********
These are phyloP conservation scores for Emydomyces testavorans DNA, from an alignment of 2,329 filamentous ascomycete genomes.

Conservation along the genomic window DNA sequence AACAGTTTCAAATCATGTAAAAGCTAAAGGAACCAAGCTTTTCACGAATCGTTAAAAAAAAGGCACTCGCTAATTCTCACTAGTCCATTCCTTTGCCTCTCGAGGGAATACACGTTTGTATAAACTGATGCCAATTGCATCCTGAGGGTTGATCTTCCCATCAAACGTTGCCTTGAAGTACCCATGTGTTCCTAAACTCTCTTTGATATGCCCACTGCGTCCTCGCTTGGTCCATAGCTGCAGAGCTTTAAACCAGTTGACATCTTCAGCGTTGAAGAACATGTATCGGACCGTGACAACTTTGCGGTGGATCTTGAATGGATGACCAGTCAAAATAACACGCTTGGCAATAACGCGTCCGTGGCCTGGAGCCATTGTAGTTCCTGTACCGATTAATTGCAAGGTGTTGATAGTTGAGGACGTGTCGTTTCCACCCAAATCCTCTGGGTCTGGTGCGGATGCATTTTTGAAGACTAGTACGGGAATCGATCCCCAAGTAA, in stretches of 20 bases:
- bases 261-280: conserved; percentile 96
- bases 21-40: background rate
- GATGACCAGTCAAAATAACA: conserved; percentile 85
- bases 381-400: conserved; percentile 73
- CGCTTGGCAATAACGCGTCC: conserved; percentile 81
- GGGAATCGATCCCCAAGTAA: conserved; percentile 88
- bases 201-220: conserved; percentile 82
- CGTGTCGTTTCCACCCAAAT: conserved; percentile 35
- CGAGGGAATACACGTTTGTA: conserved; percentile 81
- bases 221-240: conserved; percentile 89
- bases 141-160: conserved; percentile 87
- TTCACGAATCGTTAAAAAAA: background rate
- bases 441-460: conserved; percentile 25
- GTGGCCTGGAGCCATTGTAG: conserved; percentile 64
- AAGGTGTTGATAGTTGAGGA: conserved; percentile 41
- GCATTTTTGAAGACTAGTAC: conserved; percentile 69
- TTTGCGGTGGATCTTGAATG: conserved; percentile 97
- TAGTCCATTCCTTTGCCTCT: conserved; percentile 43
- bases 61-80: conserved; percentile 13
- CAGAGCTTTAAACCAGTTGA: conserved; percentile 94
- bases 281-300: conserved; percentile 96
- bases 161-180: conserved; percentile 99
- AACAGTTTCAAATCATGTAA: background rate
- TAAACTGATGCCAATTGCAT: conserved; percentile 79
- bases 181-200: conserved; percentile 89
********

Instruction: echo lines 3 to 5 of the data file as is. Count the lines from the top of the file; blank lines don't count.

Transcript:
- bases 261-280: conserved; percentile 96
- bases 21-40: background rate
- GATGACCAGTCAAAATAACA: conserved; percentile 85